# Why does gauge invariance in electrodynamics mean that there are redundant degrees of freedom? [closed]

It is possible to choose different gauges in electrodynamics. I am familiar with two of them: Coulomb gauge and Lorenz gauge. Let us stick to the Coulomb gauge. It sets $$\nabla\cdot\vec{A}=0.$$ The wisdom is that with this choice the physical electric and magnetic fields $$\vec{E},\vec{B}$$ do not change. But there is more to it. It is also important for me to understand why this gauge condition implies that there are superfluous degrees of freedom.

What are these superfluous and non-superfluous degrees of freedom? With which mathematical quantities should we identify them?

First of all, at each spacetime point, we have four numbers $$\phi(\vec{x},t),A_1(\vec{x},t),A_2(\vec{x},t),A_3(\vec{x},t).$$ I understand these four numbers as the four degrees of freedom. Now, Coulomb gauge means that the latter three can be related, without any loss of generality, through the differential equation $$\partial_1A_1+\partial_1A_2+\partial_3A_3=0.$$ Given this, how to understand the rest?

## closed as unclear what you're asking by AccidentalFourierTransform, ZeroTheHero, Kyle Kanos, ahemmetter, user191954 Nov 26 '18 at 11:02

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• What about Maxwell's equations? – Aaron Stevens Nov 5 '18 at 11:44
• @AaronStevens I do not understand. What about Maxwell's equations? – mithusengupta123 Nov 5 '18 at 11:45
• They also determines how $\phi$ and $\mathbf A$ relate, right? – Aaron Stevens Nov 5 '18 at 11:47
• The C. gauge condition is derived by taking into account the contents of the four Maxwell's equations. – mithusengupta123 Nov 5 '18 at 11:49

Gauge invariance just happens to be the technical term people chose to indicate that redundant electromagnetic degrees if freedom. I guess that answers the question in the title.

In your example you as they say fixed the gauge by choosing $$\vec \nabla \times \vec A=0$$. That is all there is to it.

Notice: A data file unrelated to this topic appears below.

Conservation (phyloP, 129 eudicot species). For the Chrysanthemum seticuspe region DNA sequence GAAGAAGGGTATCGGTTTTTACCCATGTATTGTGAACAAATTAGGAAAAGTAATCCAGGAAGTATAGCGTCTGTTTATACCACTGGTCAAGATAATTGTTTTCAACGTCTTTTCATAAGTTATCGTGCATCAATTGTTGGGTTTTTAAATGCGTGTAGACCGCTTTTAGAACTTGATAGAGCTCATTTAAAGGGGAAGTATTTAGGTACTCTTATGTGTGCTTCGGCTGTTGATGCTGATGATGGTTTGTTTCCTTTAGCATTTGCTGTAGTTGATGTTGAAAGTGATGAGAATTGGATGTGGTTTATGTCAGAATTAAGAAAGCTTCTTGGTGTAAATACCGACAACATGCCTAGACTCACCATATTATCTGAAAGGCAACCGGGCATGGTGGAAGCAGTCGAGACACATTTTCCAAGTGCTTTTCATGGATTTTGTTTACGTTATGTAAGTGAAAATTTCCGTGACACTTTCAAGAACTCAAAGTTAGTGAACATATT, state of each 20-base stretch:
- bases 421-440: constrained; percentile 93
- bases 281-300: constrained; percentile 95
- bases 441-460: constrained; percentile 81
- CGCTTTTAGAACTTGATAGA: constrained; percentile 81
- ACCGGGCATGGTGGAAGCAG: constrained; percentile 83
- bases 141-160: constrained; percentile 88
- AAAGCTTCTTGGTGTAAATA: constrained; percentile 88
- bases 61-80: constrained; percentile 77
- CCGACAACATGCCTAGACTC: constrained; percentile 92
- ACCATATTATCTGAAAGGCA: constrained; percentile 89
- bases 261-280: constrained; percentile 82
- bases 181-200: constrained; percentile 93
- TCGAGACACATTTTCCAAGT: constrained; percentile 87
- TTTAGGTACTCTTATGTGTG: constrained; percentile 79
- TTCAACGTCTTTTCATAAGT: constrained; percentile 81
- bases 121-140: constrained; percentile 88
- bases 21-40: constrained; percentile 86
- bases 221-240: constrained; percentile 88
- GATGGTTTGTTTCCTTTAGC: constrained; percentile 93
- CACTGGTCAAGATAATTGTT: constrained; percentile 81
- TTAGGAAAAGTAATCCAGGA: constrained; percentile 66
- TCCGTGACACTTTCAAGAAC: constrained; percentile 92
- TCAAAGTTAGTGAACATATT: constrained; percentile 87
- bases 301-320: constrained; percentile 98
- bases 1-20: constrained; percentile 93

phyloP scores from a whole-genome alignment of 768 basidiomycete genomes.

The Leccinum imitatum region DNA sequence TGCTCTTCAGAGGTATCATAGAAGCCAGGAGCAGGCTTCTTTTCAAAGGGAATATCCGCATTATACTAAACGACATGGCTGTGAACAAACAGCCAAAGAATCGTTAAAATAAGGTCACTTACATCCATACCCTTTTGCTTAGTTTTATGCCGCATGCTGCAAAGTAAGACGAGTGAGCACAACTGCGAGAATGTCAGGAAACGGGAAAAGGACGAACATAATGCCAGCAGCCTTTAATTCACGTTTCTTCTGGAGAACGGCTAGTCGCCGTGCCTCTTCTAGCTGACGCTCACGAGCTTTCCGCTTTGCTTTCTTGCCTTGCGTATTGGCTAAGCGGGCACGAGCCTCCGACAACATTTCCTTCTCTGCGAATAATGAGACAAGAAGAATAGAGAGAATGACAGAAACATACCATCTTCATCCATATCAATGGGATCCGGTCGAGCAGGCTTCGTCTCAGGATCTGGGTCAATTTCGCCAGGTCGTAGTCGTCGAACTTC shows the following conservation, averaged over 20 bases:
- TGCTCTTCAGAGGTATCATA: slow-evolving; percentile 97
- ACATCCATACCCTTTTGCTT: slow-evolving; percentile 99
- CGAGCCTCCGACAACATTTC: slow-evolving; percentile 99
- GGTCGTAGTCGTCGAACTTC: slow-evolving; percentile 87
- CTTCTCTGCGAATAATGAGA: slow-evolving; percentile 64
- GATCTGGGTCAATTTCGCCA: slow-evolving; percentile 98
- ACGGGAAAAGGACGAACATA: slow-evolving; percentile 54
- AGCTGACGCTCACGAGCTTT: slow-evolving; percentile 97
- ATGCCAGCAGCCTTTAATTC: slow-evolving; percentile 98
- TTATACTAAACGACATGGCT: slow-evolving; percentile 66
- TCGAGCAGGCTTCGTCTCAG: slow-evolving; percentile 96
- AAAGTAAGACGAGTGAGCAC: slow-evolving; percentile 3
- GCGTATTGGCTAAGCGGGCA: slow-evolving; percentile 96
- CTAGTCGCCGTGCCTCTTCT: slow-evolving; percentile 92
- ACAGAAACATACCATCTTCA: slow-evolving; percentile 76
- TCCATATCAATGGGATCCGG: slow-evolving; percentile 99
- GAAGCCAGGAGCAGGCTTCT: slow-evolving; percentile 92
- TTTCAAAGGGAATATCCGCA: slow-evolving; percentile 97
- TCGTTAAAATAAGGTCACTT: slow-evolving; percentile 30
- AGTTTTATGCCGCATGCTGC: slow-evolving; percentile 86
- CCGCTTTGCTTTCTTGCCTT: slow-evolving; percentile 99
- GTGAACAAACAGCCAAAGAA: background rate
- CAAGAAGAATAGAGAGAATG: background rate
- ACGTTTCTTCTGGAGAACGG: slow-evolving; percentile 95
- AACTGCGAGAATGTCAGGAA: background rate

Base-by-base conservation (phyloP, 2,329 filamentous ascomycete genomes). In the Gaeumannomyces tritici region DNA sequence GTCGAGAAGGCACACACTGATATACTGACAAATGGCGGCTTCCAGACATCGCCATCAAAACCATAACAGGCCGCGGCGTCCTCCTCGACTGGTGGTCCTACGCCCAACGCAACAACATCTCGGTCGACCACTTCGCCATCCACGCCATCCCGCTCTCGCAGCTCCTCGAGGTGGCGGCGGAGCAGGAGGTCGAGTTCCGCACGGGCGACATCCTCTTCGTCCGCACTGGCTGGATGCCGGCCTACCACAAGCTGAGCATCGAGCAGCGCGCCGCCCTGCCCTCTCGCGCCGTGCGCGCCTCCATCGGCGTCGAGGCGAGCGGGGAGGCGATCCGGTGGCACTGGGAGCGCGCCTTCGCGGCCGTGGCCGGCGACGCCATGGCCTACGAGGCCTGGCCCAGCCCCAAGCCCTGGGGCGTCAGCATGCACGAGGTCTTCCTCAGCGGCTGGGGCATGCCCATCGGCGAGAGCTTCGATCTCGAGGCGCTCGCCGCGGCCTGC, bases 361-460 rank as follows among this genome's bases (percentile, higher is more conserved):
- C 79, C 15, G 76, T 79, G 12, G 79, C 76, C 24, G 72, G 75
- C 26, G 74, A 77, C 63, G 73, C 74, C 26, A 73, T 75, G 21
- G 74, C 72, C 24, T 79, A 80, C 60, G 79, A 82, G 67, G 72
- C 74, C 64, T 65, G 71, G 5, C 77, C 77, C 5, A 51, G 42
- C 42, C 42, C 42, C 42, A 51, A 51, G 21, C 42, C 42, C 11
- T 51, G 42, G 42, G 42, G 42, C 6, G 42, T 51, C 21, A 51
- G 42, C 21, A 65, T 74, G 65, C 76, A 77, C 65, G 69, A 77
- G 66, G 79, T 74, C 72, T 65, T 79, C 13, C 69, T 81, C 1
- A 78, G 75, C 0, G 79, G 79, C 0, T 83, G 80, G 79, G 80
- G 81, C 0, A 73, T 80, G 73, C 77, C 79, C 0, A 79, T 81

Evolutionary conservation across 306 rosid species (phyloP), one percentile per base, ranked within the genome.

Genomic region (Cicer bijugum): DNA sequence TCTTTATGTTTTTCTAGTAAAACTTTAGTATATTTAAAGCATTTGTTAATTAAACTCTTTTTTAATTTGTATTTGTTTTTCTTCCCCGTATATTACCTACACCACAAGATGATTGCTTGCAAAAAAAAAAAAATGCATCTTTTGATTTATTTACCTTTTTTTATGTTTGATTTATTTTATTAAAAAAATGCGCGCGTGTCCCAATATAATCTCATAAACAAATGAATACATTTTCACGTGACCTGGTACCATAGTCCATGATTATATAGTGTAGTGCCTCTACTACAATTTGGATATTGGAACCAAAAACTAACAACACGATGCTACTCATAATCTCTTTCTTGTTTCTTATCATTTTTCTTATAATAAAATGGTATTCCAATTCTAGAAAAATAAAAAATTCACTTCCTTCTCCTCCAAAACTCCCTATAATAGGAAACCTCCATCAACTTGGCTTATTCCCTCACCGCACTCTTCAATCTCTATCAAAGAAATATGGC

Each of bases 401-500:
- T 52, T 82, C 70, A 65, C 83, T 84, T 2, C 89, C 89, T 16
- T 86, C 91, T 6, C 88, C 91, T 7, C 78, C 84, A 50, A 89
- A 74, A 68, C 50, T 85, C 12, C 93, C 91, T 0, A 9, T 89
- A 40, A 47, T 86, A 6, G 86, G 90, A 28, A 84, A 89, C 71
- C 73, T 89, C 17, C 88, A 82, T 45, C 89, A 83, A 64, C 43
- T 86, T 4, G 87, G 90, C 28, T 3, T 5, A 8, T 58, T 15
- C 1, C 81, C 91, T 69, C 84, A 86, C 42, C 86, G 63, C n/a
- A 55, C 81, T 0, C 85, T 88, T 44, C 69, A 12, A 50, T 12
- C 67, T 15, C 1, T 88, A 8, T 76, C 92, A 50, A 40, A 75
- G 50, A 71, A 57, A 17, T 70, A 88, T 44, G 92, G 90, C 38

The existence of "superfluous" degrees of freedom is implies not so much by the gauge condition, but by the gauge transformations itself.

The point is that you four "numbers", i.e. functions, $$\phi$$ and $$A_i$$ are equivalent to four other functions, $$\phi + \dot\alpha$$ and $$\vec A+\text{grad}\, \alpha$$ for any function $$\alpha(t,x)$$. (I might have mixed up a sign somehwere, but that doesn't matter here.) So, for example, the values of the potentials at any given point in spacetime can be changed to any other value, and physically measurable quantities have to be gauge invariant -- such as the $$\vec E$$ and $$\vec B$$ fields and certain contour integrals (cf. Aharonov-Bohm effect).

The gauge conditions you impose serve to fix the gauge transformations. Thus, they

• need to be attainable by a gauge transformation (i.e., you should be able to find an $$\alpha$$ such that the gaueg transformed potentials satisfy the condition), and
• preclude further gauge transformations (i.e., there should be no other such $$\alpha$$).

The scalar and vector potentials are gauge covariant which is to say $$\Phi' \ne \Phi,\,\mathbf{A}' \ne \mathbf{A}$$ where

$$\Phi'(\mathbf{x},t) = \Phi(\mathbf{x},t) - \frac{\partial}{\partial t}\chi(\mathbf{x},t)$$

$$\mathbf{A}'(\mathbf{x},t) = \mathbf{A}(\mathbf{x},t) + \nabla\chi(\mathbf{x},t)$$

The electric and magnetic fields, on the other hand, are gauge invariant since the gauge transformation above leaves the fields unchanged

$$\mathbf{E}' = -\nabla\Phi' - \frac{\partial}{\partial t}\mathbf{A}' = -\nabla\Phi + \frac{\partial}{\partial t}\nabla\chi - \frac{\partial}{\partial t}\mathbf{A} - \frac{\partial}{\partial t}\nabla\chi = -\nabla\Phi - \frac{\partial}{\partial t}\mathbf{A} = \mathbf{E}$$

$$\mathbf{B}' = \nabla\times\mathbf{A}' = \nabla\times\mathbf{A} +\nabla\times\nabla\chi = \nabla\times\mathbf{A} = \mathbf{B}$$

Thus, it must be that $$\Phi$$ and $$\mathbf{A}$$ have a non-physical degree of freedom which is essentially the freedom to choose the gauge function $$\chi(\mathbf{x},t)$$.

Choosing a gauge amounts to specifying (in full or in part) the gauge function $$\chi$$. For example, an arbitrary vector potential $$\mathbf{A}$$ can be made to satisfy the Coulomb gauge with a gauge function $$\chi$$ that satisfies

$$\nabla\cdot\nabla\chi = -\nabla\cdot\mathbf{A}$$

such that

$$\nabla\cdot\mathbf{A}' = \nabla\cdot(\mathbf{A} + \nabla\chi) = 0$$

• This does not address the question what are the physical and unphysical degrees of freedom even though whatever you wrote is true. – mithusengupta123 Nov 5 '18 at 13:50